This week I definitely had a SEW WRONG moment. It all began a few weeks ago while thrift shopping (a huge hobby of mine) when I came across a moving box full of quilting fabric. Let me say I am in thrift stores 3-4 days a week and have NEVER come across good useable quilting fabric before. I have seen lots of fabric, decorator fabrics, ugly polyester knits from the 70's, you name it, but never good quality quilting fabric. It was someones whole stash, and though the fabric was vintage the original owner had good taste, lots of tiny print fabrics, all very classic, and nice big one yard and two yard pieces, even a nice assortment of fat quarters. I quickly took the whole box up to the front and asked the employee how much she was asking for the box- she took a quick look and replied "would 10 dollars be okay?" I quickly agreed and happily trotted out of the store with this great new score. When I got home I sorted through it and saw that almost half the box was vintage Christmas fabric. Lots of calico style prints in classic red and green. I thought to myself, self, you could really make good use of this. Every year around the holidays I try to list some extra items in my Etsy shop to help make extra money for the holidays. January is typically a really slow month for our little business, so any extra money in December really helps. I have mostly aprons in my store, but last year I didn't have very many sales, so I still have a large stock of them, so this year I thought I would try something different. With all this fabric I could make some classic Holiday quilts to put in my shop, and since the fabric was so inexpensive I could price them to sell quickly. That was the master plan. So I spent a week researching what types of quilts I would like to make and found a great tutorial on Missouri Star Quilt Company's Youtube page for a Jacobs Ladder quilt. I thought one in red and ivory would be really classic, and would make good use of some of that fabric. I pulled two pieces of what I THOUGHT was the same print and started cutting and piecing. I made 6 blocks and had run out of the 4 patches that make up half of the blocks. I then spent another few hours making enough to finish the quilt out of the second piece of fabric. After ironing them and squaring them up (another hour later) I went to lay out another block and OH %^&* - the fabric wasn't the same as I used in the first 6 blocks, the shade was slightly off and the print had more dots in it!! UGH. At least 3 days worth of work down the toilet. I was not a very happy camper. So unhappy in fact, I am still trying to decide if I should scrap the project all together or try to start over... once the sting lessens in the next week I am sure my head will be clearer on how to solve this dilemma, but for now I am still pretty upset about it and can't think clearly. To console myself and remain productive I switched gears and made an adorable stuffed piggy for my nephew Shep's first birthday. I used some Joel Dewberry upholstery weight fabric and am pleased as punch with the results. I didn't use a pattern, just winged it, but it is pretty darned cute if I do say so myself. I know I am not the only one with tragic oversights ruining a project, so here is to the sew wrong and sew wright moments that make this quilting journey a bumpy but memorable one!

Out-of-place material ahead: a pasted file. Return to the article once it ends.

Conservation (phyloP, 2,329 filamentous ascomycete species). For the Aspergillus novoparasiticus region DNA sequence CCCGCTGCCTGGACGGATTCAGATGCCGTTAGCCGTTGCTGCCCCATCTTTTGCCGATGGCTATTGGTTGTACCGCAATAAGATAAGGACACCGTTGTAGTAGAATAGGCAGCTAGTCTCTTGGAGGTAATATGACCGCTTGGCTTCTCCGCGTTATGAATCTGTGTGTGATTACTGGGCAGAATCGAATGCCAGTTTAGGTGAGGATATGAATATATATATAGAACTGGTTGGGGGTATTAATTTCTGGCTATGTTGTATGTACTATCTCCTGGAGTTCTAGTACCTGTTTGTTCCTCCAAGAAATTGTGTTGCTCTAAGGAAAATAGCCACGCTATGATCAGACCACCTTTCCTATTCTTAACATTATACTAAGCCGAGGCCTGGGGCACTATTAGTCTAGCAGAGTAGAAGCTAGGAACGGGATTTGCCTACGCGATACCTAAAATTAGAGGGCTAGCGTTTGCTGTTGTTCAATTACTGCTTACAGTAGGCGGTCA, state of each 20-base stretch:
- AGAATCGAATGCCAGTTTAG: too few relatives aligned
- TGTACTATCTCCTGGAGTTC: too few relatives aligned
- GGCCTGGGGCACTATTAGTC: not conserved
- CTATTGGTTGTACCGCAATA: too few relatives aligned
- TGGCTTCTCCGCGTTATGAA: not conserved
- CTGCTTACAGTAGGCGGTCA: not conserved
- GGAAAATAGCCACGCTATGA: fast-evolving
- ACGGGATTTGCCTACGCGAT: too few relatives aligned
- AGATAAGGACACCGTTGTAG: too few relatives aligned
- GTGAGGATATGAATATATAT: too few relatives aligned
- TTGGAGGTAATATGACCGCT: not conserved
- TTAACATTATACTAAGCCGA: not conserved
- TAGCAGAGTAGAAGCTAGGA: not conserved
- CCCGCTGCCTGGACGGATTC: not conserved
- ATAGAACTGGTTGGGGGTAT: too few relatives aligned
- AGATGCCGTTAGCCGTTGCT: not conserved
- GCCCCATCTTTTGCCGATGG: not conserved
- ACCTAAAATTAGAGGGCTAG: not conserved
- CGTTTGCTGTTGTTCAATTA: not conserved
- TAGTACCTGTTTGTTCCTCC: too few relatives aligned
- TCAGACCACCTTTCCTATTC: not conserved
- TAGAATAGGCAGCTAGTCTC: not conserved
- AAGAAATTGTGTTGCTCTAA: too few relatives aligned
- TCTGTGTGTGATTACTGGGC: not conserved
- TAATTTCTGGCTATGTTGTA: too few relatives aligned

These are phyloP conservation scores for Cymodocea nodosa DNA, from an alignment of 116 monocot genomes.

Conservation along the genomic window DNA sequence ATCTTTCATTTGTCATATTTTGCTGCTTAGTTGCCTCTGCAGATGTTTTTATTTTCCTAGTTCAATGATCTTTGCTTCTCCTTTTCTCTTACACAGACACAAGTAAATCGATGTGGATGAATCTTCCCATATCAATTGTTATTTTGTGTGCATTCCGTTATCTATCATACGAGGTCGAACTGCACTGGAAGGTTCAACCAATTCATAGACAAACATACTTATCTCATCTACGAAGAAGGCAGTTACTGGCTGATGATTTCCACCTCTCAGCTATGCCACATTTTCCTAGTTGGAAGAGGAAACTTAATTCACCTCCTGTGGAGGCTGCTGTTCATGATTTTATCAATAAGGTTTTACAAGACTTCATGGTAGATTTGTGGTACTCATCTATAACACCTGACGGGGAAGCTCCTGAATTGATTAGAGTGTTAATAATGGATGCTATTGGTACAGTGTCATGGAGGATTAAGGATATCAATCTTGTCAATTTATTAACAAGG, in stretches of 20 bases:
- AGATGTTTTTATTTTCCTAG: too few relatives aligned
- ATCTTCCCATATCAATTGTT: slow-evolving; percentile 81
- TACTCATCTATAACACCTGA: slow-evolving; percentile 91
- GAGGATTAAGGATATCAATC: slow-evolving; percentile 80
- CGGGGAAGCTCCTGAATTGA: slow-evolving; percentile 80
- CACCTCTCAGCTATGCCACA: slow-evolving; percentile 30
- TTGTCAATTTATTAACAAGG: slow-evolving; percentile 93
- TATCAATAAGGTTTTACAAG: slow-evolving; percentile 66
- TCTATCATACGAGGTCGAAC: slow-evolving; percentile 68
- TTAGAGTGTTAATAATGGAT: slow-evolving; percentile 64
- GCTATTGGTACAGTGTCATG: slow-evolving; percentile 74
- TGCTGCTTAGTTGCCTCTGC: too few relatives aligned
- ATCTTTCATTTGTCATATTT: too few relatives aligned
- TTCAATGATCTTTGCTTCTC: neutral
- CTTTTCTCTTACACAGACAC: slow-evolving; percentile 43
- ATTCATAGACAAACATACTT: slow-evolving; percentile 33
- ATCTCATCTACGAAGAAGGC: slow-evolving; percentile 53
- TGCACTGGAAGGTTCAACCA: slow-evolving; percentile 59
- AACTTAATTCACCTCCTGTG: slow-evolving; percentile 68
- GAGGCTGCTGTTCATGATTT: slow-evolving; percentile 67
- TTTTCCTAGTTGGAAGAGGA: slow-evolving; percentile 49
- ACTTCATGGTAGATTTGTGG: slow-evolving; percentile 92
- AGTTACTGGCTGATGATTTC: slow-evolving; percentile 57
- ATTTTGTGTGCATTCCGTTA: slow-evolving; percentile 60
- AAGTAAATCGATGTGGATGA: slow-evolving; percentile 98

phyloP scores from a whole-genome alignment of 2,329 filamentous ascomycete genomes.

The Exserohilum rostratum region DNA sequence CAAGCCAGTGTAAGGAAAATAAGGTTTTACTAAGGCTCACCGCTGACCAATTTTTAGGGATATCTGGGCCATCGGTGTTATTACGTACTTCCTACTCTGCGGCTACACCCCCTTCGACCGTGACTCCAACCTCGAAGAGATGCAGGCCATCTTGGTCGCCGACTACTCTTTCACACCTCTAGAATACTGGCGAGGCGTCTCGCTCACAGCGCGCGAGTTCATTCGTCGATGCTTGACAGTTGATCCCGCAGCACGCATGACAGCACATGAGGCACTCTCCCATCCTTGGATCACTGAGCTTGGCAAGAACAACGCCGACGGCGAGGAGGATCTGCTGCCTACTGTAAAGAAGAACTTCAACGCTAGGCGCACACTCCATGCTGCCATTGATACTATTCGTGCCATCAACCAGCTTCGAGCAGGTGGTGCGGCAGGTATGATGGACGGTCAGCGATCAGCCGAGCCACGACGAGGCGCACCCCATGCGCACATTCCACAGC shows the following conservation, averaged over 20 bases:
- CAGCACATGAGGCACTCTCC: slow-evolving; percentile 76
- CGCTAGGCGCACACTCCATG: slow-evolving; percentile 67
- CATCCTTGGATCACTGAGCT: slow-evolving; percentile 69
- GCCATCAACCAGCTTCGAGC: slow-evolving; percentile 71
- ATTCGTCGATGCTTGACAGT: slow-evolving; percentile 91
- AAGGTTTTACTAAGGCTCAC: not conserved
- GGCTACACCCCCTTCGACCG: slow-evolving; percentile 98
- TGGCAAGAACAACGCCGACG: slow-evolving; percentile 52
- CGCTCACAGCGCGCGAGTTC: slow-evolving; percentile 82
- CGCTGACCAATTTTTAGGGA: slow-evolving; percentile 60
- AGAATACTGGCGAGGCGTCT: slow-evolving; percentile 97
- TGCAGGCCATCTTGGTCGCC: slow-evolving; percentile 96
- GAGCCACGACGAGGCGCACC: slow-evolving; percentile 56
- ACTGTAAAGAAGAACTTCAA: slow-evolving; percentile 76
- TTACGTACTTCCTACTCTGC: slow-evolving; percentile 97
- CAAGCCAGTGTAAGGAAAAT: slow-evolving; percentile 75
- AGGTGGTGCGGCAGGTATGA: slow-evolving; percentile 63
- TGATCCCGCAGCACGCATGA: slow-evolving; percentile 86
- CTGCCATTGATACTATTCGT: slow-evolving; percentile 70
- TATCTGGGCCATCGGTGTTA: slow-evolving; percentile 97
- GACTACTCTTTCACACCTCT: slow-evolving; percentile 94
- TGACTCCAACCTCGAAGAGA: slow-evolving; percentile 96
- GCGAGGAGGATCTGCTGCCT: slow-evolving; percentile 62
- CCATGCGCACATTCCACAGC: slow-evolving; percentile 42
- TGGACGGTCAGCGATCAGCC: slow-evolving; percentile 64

Tuesday, August 7, 2012
I am linking to Freshly Pieced WIP Wednesday
Wednesday, August 1, 2012
Don't Call Me Betsey. She recently had a blog post about the pitfalls of trying to design a sunken sewing machine table and some problems she was having with what she had purchased so far. I have the amazingly good fortune of having an extremely handy boyfriend who loves to make me things. This past Christmas he was looking to purchase me a sewing machine table where my machine could be sunken so I would have a flat surface for free motion quilting. If any of you are into FMQ you know how valuable this is- it is hard enough to move a quilt around on a domestic sewing machine for quilting, but without a totally flat surface it is at least 10x harder. When looking he saw several options, all very expensive and many that looked cheap. He decided he could build a nice and sturdy one for much less money that would meet my needs. He stacked two 3/4" pieces of wood together to form the table top and used a piece of white board material for the very top to have a nice slick surface. He carefully measured my machine and the slide in sewing table that I already had so he could cut a hole in the surface to fit my machine. He thought smart and made the insert with a side opening with room for my sewing machine cord and ventilation for the fan. He knew that me being a shorty girl (5' tall) the most important thing would be for it to be the correct height so my shoulders wouldn't get sore. So he ordered some heavy duty adjustable table legs off of Rockler.com. When he presented this to me I was over the moon excited- It was exactly what I wanted from a table- and the fact that he had researched it, built it, and thought of everything all on his own and was able to pull it off as a surprise... well all I can say is back off ladies... he is ALL MINE! :) I have been using it since and it has changed my sewing life... I am so fortunate to own it. All the materials were purchased at the local hardware store except the table legs. He spent less then $150. The best thing about the table is the fact that there is virtually no vibration even on full speed... The double layered wood surface has made it so heavy and sturdy. He even thought to put a measuring tape on it so I can measure on the fly. What a guy. Hope this might help anyone who is thinking of constructing one of their own- it is doable and fairly inexpensive- and can be custom made just to suit your needs. Feel free to email me or leave a comment with any specific questions!